Data analysis and statistics
Data are presented as means ± SEM. A Students t-Test for two independent samples was used to compare body composition, organ weights, tissue creatine content, and expression of creatine synthesising enzymes between pregnant and non-pregnant animals. A One-Way ANOVA with Bonferroni’s correction for multiple comparisons was used to assess plasma creatine concentration and urinary creatine excretion, by comparing the difference at two time-points during pregnancy to the non-pregnant controls. Prism 6 Graphpad software™ was used to perform statistical comparisons.
Body composition and organ weights
At term the bone mineral density of pregnant spiny mice was significantly lower (14%) compared to non-pregnant females (Table 2; P < 0.05). Maternal lean tissue mass was increased with pregnancy by 16% (Table 2; P < 0.01), with no evident change in tissue fat mass (Table 2). Kidney mass was 26% greater at term in the pregnant spiny mouse compared to non-pregnant controls (Table 3; P < 0.01). Liver mass of pregnant spiny mice was also greater than controls by 29% (Table 3; P < 0.01) and hypertrophy of the heart in pregnant spiny mice was evident with a 12% increase in mass (Table 3; P < 0.05). No change in brain weight was observed between non-pregnant and pregnant spiny mice (Table 3).
Plasma and urinary creatine concentration
Plasma creatine levels were significantly lower in pregnant compared to non-pregnant spiny mice (Figure 1A; P < 0.001) with the greater part of this decrease having occurred by 23dGA (0.58 gestation). Urinary creatine excretion was significantly lower in pregnant spiny mice than non-pregnant controls (Figure 1B; P < 0.05), with creatine excretion decreasing significantly between 23dGA and 35dGA (P < 0.01). No difference in food intake, from which dietary creatine consumption was calculated, was noted between non-pregnant and pregnant spiny mice at 23dGA or 35dGA (data not shown).
AGAT and GAMT expression
Renal expression of AGAT, measured as mRNA and protein, were both significantly increased during pregnancy (Figure 2A & B; P < 0.01, P < 0.05, respectively). In contrast to the kidney, AGAT mRNA expression in the heart was lower in pregnant dams compared to non-pregnant controls (Table 4; P < 0.01), and there was a strong trend for heart AGAT protein expression to be lower with pregnancy (P = 0.054). AGAT mRNA expression was also significantly lower in the brain (P < 0.01) and gastrocnemius muscle (P < 0.01) of term pregnant dams compared to their non-pregnant counterparts, but with no significant change in the amount of AGAT protein present in these tissues (Table 4).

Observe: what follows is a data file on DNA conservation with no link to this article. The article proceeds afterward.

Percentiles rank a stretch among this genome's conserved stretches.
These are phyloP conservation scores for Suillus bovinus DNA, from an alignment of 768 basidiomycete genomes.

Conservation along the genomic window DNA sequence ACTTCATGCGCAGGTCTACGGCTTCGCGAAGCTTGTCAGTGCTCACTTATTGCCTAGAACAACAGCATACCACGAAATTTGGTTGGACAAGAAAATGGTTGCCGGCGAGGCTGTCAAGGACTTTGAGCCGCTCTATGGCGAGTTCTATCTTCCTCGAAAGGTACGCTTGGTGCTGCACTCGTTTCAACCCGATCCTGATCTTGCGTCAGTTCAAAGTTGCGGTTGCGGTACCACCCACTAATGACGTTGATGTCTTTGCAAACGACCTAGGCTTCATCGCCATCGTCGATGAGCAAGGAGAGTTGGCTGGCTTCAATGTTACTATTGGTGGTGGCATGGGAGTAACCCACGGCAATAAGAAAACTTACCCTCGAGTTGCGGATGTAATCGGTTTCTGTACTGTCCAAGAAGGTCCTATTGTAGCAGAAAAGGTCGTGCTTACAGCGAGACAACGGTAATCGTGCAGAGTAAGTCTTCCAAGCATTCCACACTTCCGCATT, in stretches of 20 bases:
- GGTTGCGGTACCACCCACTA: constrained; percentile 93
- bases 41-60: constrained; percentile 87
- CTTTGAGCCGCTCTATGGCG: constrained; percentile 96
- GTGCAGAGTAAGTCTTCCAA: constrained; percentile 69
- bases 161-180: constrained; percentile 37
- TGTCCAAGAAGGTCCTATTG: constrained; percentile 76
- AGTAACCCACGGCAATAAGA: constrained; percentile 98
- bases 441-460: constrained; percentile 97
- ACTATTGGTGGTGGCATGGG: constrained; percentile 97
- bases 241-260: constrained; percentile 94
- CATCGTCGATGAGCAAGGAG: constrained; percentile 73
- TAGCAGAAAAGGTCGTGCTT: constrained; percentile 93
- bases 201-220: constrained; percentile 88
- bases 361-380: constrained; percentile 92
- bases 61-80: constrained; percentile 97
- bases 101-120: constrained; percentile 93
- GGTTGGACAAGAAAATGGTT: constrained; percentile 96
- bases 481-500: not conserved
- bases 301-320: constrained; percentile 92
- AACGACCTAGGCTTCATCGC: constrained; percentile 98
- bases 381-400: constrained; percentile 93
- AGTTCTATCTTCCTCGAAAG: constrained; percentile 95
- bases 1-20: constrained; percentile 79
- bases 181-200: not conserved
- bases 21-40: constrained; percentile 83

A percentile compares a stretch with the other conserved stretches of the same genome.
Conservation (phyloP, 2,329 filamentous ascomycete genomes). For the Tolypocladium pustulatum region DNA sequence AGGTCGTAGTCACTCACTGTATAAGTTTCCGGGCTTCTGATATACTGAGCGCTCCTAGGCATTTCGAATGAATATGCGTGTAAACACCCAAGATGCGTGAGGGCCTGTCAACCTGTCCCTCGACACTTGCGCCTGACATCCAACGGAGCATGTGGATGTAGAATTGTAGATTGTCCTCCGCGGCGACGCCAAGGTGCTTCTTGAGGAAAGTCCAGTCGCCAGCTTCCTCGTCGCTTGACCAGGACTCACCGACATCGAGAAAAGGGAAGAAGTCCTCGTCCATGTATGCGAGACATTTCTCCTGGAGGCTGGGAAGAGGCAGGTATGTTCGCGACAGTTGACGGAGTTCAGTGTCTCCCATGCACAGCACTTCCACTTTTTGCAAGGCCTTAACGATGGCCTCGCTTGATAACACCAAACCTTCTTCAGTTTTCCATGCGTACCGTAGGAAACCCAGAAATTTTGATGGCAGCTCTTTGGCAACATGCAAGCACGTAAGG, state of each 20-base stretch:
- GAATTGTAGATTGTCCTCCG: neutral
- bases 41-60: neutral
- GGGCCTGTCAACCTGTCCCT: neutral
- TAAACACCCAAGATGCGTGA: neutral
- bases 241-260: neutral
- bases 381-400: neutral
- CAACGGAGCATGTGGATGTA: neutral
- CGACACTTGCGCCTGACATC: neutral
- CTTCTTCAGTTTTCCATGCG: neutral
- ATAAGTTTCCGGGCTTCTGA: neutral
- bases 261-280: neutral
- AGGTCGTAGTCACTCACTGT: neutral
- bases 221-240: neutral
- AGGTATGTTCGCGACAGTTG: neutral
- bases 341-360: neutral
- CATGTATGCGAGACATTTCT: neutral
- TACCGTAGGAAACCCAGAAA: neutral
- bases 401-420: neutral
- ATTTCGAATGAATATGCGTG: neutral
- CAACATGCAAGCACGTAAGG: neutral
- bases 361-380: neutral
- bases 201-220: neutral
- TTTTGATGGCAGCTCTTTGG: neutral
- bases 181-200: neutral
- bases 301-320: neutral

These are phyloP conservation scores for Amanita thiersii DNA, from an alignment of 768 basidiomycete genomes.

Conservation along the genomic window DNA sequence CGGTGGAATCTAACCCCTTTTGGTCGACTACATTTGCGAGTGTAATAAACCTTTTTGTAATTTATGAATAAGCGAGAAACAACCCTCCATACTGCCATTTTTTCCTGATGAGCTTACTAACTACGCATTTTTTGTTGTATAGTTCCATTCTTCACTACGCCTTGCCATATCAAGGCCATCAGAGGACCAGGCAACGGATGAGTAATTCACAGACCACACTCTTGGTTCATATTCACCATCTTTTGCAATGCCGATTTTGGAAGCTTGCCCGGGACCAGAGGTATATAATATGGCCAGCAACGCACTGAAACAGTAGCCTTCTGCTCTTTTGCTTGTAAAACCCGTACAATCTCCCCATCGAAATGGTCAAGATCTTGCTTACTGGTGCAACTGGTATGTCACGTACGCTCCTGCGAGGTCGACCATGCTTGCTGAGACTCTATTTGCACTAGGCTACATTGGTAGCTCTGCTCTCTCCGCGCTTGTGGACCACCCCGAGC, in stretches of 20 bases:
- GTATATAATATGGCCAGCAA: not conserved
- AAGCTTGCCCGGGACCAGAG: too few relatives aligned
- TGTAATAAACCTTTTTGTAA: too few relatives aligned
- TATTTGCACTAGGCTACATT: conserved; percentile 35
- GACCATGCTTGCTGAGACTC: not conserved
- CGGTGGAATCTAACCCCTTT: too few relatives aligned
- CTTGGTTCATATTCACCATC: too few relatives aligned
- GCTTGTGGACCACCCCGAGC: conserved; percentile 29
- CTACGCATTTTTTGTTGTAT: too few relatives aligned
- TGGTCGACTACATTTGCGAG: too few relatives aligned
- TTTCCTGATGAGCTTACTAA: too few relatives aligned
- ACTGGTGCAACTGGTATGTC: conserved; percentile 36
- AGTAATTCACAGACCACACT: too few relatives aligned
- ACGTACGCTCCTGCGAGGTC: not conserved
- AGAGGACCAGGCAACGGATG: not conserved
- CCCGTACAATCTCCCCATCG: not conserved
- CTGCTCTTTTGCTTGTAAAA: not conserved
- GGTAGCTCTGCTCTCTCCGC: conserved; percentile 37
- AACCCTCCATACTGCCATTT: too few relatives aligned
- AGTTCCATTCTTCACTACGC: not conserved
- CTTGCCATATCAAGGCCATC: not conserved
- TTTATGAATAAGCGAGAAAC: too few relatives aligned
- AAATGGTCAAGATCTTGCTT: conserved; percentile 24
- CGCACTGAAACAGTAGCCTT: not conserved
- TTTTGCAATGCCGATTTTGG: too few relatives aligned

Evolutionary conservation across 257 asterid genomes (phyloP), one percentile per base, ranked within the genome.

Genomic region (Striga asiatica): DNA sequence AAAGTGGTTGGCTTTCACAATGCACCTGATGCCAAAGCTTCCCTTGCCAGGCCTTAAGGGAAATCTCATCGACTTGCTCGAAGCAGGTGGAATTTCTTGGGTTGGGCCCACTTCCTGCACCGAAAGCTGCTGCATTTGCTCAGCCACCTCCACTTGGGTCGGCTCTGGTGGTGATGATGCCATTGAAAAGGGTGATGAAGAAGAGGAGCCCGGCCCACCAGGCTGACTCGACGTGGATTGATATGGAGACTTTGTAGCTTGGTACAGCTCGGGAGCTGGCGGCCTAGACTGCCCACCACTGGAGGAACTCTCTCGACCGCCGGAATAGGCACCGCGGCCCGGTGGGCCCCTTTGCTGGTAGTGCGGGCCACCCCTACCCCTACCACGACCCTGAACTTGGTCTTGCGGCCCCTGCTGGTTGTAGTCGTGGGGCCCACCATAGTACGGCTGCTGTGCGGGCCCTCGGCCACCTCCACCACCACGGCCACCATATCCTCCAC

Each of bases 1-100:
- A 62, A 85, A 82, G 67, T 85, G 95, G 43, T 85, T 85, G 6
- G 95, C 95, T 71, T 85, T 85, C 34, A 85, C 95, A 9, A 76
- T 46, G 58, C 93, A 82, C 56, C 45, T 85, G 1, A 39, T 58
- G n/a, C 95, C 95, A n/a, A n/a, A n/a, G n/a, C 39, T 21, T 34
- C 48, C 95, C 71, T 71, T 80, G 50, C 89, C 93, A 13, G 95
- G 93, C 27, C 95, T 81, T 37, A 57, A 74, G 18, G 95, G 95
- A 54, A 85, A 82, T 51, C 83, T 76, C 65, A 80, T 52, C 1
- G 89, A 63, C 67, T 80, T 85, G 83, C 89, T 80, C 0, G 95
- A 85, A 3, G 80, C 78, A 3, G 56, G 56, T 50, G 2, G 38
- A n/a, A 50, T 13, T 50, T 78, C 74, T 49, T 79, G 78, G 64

Analysis of hepatic GAMT identified no difference in mRNA expression between the pregnant and non-pregnant groups (Figure 2C), however GAMT protein expression was significantly decreased in the liver of term pregnant spiny mice compared to non-pregnant controls (Figure 2D; P < 0.01). GAMT mRNA (P < 0.001) and protein (P < 0.05) were both lower in the maternal brain at term compared to the brain in non-pregnant spiny mice (Table 4). Pregnancy was also associated with an increase in GAMT protein expression in maternal cardiac homogenates at term (Table 4; P < 0.01).
Expression of CrT1 and tissue creatine content
Cardiac CrT1 mRNA expression was significantly higher in pregnant dams compared to non-pregnant controls (Figure 3C; P < 0.05), as was the creatine content of the heart (Table 5; P < 0.05). While pregnancy had no effect on creatine content in the liver (Table 5), hepatic CrT1 mRNA was significantly lower in pregnant dams compared to non-pregnant controls (Figure 3A; P < 0.001). The creatine content in the brain was also not different between pregnant and non-pregnant females (Table 5), although brain CrT1 mRNA expression was significantly decreased in pregnant dams (Figure 3B; P < 0.01). Up-regulation of CrT1 mRNA in the gastrocnemius muscle was also observed with pregnancy (Figure 3D; P < 0.05), but creatine content in the gastrocnemius muscle was not different between pregnant and non-pregnant spiny mice (Table 5). The renal expression of CrT1 mRNA was not different between pregnant and non-pregnant spiny mice, however a significant increase in kidney creatine content was detected with pregnancy (Table 5; P < 0.001).
To our knowledge this is the first study to document changes in maternal creatine metabolism during pregnancy. As creatine delivery to the placenta and fetus appears to be of maternal origin in precocial species, changes to maternal creatine homeostasis maybe a necessary adjustment of maternal metabolism to pregnancy in much the same way that alterations to glucose, amino acid, carbohydrate, lipid and fatty acid metabolism are required to support growing maternal tissues, the placenta and fetus .
Changes to creatine demand during pregnancy development